Since the Pilgrims, a diverse flood of people have come to America in search of a better life and a chance to snag the ever coveted and somewhat elusive American Dream. For centuries, boats have crossed the Atlantic and the Pacific carrying those who hope to work their way up, and maybe help those back home, too.
The smarty-pants technical word for “sending help back home” is known as “remittance”. The International Monetary Fund defines a remittance as “[an] international transfers of funds sent by migrant workers from the country where they are working to people in the country from which they came.” Remittances come from highly developed nations such as the United States, Canada, Britain, Germany, and France, among others. Monies are sent to underdeveloped nations from migrant workers who desperately try to support family and friends back home.
Perhaps in no place are these payments more important than in the African country of Somalia. According to the World Bank, this is a nation that has an average life expectancy of 55 years, where only 27% of school aged kids actually attend school, and only 9% of the rural population has access to clean water. 40% of Somalis directly rely on remittance payments, and these remittances contribute 50% of the country’s gross national income.
Thanks to the United States government, this is the place that will no longer receive any remittances of any kind from America.
What’s the deal here? The Office of the Comptroller of Currency (OCC) put some hard-core pressure on the last major bank processing remittances to Somalia to fold up shop, apparently because of the potential for some of the remittance money to end up in the hands of national terrorists. Well, no duh, there is a potential for money to end up in the hands of…pretty much everyone. When remittance money is 50% of your national income, it is probably going to end up everywhere as explained by George Monbiot of the Guardian:
“It’s true that some of [the money] might [end up terrorist coffers], just as some resources in any nation will find their way into the hands of criminals (ask HSBC). So why don’t we shut down the phone networks to hamper terrorism? Why don’t we ban agriculture in case fertiliser is used to make explosives? Why don’t we stop all the clocks to prevent armed gangs from planning their next atrocity?”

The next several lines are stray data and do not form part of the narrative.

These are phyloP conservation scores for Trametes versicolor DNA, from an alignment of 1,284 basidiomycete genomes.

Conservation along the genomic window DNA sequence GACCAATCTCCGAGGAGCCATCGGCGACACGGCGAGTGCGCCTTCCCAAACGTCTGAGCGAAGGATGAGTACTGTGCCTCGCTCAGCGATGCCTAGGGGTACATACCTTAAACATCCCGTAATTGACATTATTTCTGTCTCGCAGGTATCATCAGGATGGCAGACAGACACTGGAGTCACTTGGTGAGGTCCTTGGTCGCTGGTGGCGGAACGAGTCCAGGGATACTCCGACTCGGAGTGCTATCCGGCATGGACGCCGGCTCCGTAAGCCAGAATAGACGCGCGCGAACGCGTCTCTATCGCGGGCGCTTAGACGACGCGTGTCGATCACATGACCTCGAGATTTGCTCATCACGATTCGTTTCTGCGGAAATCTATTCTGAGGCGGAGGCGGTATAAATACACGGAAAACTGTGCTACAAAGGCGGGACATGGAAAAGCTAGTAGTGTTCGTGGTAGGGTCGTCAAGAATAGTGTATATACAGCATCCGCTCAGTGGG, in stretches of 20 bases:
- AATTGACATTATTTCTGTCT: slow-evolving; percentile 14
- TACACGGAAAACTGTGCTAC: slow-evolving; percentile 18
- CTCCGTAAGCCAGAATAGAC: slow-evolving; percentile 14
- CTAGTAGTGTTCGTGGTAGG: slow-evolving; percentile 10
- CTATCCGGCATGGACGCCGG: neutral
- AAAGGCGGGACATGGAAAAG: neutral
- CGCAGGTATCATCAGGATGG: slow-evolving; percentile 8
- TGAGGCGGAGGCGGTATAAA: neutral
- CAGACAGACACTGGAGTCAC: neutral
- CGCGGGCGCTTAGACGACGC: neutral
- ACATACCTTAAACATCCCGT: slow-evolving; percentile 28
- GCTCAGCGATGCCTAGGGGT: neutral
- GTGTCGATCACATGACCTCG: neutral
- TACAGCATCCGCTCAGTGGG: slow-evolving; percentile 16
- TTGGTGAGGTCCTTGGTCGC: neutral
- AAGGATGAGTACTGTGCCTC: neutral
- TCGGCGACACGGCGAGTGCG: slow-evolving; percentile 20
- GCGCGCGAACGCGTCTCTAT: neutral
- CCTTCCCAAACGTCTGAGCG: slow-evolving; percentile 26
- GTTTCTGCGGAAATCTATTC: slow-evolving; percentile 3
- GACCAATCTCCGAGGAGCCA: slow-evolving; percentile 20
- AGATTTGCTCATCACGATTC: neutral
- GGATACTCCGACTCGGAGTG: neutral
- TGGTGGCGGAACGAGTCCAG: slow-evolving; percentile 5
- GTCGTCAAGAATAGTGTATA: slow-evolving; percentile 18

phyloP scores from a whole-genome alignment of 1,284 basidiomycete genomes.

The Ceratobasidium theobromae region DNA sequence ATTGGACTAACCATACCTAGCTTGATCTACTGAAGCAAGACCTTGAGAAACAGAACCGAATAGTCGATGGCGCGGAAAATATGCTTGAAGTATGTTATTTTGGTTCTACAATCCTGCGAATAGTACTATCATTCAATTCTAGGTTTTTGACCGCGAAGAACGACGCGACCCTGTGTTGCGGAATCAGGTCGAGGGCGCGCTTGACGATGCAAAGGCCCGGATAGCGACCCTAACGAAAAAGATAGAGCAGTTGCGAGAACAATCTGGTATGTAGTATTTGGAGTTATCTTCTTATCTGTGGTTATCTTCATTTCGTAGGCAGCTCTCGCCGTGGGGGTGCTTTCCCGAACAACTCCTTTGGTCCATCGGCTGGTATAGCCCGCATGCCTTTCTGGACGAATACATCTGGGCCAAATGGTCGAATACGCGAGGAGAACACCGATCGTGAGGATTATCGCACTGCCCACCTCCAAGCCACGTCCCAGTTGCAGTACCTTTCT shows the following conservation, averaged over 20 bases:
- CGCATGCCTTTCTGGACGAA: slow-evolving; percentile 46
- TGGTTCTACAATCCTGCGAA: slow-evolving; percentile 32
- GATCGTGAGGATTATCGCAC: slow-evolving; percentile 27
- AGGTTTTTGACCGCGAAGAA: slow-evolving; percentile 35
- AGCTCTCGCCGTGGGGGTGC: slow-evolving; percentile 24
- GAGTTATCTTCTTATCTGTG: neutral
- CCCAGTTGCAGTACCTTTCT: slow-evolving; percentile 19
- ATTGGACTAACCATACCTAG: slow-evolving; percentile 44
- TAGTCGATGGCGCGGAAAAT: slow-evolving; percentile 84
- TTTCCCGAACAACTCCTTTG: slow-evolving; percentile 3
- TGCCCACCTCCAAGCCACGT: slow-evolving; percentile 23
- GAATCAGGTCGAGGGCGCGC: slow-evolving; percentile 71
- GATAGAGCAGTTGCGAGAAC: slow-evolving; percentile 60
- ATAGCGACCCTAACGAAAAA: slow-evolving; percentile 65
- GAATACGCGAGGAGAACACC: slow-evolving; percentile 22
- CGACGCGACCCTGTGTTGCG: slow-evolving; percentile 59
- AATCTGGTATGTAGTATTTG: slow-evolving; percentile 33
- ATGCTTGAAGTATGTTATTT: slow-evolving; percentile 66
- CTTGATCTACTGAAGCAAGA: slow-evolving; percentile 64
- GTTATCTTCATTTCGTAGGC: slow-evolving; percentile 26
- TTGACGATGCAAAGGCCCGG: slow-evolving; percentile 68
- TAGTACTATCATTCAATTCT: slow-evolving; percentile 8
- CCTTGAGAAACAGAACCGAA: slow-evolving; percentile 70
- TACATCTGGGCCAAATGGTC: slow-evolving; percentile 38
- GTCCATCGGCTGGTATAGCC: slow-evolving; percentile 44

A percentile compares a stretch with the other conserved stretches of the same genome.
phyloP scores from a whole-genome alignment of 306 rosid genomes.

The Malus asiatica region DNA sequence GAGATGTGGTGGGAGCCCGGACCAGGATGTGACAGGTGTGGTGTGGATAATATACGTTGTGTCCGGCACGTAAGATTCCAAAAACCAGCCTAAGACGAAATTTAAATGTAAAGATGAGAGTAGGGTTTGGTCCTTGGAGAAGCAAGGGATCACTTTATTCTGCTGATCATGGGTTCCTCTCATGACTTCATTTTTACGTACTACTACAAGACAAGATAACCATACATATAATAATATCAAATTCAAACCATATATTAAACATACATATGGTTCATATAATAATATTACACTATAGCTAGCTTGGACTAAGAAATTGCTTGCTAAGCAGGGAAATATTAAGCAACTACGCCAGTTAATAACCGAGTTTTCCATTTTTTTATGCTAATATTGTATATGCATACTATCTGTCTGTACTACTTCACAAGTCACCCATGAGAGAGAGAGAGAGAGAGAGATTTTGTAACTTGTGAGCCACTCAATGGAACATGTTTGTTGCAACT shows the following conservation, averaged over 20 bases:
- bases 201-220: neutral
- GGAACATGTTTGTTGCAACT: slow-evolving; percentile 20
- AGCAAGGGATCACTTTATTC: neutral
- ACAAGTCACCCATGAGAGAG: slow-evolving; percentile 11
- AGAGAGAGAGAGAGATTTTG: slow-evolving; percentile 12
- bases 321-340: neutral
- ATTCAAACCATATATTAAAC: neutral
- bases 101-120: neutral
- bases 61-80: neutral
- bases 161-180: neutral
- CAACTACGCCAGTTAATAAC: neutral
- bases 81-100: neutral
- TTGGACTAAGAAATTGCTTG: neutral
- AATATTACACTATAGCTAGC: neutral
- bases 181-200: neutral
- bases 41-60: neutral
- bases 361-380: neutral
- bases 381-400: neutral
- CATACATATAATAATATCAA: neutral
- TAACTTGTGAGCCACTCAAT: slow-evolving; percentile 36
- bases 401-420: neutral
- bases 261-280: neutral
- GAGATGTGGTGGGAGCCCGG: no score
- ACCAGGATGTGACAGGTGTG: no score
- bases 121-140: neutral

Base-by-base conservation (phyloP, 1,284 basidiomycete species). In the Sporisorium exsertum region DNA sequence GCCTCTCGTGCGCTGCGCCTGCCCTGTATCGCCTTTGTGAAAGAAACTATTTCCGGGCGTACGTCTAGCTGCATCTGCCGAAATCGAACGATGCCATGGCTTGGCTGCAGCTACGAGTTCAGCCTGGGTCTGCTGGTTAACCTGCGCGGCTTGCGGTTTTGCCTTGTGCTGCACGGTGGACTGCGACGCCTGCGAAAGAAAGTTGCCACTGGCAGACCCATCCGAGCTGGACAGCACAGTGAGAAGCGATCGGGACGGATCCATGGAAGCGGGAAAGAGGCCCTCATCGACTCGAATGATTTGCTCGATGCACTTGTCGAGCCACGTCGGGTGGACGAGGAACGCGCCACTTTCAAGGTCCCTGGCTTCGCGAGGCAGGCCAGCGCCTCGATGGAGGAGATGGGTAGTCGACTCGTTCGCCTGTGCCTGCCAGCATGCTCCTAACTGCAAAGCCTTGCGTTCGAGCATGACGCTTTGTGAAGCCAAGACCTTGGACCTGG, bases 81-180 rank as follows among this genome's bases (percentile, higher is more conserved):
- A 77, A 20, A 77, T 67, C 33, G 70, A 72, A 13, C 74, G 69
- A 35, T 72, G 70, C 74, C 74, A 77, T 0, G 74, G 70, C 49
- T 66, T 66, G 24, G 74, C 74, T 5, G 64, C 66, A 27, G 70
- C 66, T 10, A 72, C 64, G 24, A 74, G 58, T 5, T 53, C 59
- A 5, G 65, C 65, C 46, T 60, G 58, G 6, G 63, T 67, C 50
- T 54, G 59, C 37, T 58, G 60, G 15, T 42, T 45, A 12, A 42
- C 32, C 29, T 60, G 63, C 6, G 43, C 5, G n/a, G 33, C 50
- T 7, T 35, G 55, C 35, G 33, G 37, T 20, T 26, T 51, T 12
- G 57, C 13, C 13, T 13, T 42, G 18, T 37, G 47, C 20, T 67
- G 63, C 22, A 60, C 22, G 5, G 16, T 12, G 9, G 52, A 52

But that money mostly is going to be used by the relative of the American migrant worker to buy food, and then by the farmer to fix his roof, and then by the roof repairman to buy a soda, and so on and so on. That’s how economies work. And yeah, somewhere down the line a few bucks might fall into the hands of terrorists, and that is far from ideal, but what is even less ideal is a huge chunk of the 35% of Somali GDP that relies on remittances evaporating overnight. And even if you aren’t a bleeding heart liberal egghead like me, from a practical standpoint, the approaching poverty and desperation is going to benefit terror organizations far more than they may or may not have gained via remittance payments.
This is an example of the United States Treasury Department (which supervises the OCC) missing the forest for the trees. Yes, we all want to prevent terrorism. Yes, Al-Shabab — the terrorist group in question — is a horrendous organization responsible for terrible crimes that need to be stopped. Yes, in the perfect world the somewhat sketchy “hawala” money handlers that transfer much of the remittance money probably wouldn’t exist, but this isn’t the perfect world. Rather, this is a broken world filled with starving, dehydrated, malnourished people who are being kept alive perhaps only by payments of their friends and family who work in America and other industrialized nations to support them. Take away that support and you are giving a bunch of desperate people little choice but to turn to extremists for survival.
Paraphrasing a quote of Barack Obama, Americans are united by the fact that we all came here from some place else. Some have had ancestors here since the American Revolution, while others may be first or second generation immigrants, and others still may have just recently arrived with the goal of working their hardest to send dire financial aid to their families remaining in countries that are not as privileged as our own. Denying them that right to spread hope to the darkest corners of the world seems very counterintuitive to a nation that once greeted her new citizens with a statue that proclaimed, “Give me your tired, your poor, Your huddled masses yearning to breathe free.”